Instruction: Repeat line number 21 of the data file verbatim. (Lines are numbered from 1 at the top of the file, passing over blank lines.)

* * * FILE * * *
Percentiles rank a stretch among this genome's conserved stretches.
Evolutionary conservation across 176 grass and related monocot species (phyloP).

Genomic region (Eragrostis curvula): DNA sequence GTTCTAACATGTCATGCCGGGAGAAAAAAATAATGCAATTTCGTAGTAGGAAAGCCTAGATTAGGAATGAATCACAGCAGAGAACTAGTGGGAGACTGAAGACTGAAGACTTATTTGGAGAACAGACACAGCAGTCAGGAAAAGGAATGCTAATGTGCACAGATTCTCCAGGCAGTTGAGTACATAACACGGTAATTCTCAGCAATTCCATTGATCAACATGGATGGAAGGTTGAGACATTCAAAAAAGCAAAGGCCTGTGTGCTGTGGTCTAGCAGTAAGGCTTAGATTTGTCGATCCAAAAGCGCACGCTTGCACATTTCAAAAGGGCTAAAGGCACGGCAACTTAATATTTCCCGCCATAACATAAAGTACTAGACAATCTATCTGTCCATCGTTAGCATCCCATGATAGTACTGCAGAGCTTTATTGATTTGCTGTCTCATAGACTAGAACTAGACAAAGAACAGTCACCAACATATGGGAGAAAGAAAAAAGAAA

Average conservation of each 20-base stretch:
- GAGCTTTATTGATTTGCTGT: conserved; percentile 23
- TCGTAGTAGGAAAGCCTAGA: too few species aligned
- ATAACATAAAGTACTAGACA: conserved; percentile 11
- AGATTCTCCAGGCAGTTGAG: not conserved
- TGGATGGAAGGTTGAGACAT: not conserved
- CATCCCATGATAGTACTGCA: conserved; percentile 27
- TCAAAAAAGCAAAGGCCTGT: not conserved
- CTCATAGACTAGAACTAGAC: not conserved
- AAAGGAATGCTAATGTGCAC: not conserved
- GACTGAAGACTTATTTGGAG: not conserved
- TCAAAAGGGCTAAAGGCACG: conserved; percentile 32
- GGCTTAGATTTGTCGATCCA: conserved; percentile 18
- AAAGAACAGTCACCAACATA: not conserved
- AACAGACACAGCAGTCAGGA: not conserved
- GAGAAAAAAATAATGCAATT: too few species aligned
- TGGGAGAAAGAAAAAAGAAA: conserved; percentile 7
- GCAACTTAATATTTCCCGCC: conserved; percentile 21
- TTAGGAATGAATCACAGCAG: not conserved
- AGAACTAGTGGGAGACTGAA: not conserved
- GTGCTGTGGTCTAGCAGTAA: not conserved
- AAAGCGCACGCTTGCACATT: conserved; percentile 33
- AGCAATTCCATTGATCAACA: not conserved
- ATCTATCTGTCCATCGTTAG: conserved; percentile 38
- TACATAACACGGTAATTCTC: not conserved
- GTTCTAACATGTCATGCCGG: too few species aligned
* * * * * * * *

- GCAACTTAATATTTCCCGCC: conserved; percentile 21